The massive recalls that affected sales at Toyota Motor (TM) are trickling down to its U.S. workforce. The world's largest automaker is looking to reduce managerial staff at its sales headquarters in Torrance, Calif., by offering workers a buyout, the company said Tuesday.

The package consists of a $20,000 payment plus severance pay that includes 10 weeks salary along with an amount equal to two weeks pay for each year of employment, Toyota said in a statement.

The company said it isn't targeting a specific number in the employee-buyout program and said that the program is voluntary. Employees wanting to participate in the buyout must notify Toyota by March 31, the end of the Japanese fiscal year. Those who choose to participate will leave the company by April 28, the company said.

An e-mail notice sent to 629 managers at Toyota Motor Sales said the cuts were needed because of the automaker's need to adapt to a changing industry, Reuters reported.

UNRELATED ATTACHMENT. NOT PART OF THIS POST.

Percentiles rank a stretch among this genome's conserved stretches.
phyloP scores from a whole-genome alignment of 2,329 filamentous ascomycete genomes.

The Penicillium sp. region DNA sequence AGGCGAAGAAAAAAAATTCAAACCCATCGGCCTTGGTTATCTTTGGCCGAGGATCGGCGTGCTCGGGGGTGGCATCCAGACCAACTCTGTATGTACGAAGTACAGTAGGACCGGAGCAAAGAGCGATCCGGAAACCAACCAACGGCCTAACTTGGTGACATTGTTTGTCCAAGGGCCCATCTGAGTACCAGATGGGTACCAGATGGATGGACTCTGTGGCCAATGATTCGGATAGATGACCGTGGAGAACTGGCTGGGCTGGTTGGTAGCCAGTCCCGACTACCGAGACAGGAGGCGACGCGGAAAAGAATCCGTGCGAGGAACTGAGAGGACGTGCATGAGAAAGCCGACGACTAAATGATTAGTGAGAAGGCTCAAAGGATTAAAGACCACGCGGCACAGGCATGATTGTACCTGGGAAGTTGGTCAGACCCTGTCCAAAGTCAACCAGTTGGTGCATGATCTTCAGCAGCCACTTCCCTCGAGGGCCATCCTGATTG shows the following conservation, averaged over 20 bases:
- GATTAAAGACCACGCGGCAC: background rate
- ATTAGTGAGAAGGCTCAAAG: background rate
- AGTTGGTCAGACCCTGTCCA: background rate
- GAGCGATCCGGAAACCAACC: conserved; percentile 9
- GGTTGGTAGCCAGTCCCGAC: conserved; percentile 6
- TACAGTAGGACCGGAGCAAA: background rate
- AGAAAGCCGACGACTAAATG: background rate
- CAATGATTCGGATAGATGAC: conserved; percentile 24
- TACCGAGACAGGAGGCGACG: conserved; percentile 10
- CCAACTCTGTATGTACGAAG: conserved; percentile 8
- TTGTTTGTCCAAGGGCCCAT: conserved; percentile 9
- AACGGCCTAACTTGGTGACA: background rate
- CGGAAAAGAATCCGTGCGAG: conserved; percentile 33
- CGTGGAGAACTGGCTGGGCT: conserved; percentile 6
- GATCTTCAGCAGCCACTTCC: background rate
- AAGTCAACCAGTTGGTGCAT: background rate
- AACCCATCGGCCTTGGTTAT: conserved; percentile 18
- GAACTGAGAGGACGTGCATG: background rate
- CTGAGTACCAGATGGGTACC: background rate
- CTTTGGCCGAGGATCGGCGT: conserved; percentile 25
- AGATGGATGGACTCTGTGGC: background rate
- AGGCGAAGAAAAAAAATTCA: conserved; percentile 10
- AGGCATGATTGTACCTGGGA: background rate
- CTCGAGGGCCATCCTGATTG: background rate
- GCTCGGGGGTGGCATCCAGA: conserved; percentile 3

"As you know, the world and the automotive industry have changed dramatically over the past few years and we need to continue to align our staffing and organizational structure to fit our future needs and growth," the message said.

Toyota employs about 6,100 workers in Torrance, a Los Angeles suburb.

Toyota was the only automaker in the U.S. to record a sales decline in 2010 as most of the industry benefited from increased sales driven by a reviving economy.

The Toyota City, Japan-based manufacturer has seen its U.S. sales impacted by several high-profile recalls that led to federally imposed fines totaling nearly $50 million.

On Tuesday, Toyota reported its U.S. sales rose 17% compared to a year ago, marking the first time the company recorded a year-over-year increase in monthly sales since September.


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